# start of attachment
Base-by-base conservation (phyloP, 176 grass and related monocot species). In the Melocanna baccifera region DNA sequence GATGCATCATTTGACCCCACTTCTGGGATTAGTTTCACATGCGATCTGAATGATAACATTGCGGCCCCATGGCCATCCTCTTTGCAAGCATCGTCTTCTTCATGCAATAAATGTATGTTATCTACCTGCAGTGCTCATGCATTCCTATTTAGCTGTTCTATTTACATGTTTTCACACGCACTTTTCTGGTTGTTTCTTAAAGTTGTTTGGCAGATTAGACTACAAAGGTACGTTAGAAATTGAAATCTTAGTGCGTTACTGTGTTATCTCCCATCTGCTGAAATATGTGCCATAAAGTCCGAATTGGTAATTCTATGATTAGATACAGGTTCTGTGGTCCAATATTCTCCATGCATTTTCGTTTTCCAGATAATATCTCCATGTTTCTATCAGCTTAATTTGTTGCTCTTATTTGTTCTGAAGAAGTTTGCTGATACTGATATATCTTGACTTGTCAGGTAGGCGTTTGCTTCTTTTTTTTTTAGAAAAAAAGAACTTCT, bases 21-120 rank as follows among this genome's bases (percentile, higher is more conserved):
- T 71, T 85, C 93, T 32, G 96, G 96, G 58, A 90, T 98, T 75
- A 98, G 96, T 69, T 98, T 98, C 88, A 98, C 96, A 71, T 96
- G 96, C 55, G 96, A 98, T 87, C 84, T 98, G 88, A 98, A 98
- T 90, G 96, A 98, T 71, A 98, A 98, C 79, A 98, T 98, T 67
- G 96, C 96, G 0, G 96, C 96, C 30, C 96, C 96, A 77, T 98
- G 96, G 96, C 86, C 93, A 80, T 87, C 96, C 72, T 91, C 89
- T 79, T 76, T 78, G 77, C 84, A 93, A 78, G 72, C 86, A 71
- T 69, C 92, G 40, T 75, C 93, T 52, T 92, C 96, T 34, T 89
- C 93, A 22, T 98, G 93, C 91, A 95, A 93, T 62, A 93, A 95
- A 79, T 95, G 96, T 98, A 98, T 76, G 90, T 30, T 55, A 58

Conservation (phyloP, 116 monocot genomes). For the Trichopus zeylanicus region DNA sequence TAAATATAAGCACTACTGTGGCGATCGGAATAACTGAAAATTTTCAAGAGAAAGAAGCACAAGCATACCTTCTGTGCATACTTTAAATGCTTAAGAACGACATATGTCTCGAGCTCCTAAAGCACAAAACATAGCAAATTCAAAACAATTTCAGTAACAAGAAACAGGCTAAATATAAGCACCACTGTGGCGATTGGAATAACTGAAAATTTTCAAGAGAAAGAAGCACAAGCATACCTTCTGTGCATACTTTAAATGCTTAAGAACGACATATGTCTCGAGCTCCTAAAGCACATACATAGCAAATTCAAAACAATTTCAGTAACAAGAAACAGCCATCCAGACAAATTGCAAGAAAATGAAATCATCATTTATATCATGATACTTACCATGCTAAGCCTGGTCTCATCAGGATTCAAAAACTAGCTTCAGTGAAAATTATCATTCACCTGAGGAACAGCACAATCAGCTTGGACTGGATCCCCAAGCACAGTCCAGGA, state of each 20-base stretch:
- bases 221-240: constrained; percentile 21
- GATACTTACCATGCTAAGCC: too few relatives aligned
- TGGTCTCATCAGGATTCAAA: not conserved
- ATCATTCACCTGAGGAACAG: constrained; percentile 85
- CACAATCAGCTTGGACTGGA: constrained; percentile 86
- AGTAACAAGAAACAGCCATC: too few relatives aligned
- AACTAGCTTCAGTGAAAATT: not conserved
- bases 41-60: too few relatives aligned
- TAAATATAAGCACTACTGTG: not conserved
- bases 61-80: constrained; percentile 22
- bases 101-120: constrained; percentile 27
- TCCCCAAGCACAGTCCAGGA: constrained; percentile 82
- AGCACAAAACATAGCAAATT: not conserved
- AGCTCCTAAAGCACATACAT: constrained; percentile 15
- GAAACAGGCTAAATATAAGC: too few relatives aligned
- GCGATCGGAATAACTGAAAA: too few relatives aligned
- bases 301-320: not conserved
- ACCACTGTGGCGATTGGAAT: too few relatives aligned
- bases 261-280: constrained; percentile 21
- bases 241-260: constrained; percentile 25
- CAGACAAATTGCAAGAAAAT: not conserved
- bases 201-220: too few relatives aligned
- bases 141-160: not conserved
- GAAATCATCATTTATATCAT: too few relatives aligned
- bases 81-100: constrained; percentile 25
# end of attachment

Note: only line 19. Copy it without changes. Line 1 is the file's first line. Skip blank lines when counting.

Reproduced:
- AACTAGCTTCAGTGAAAATT: not conserved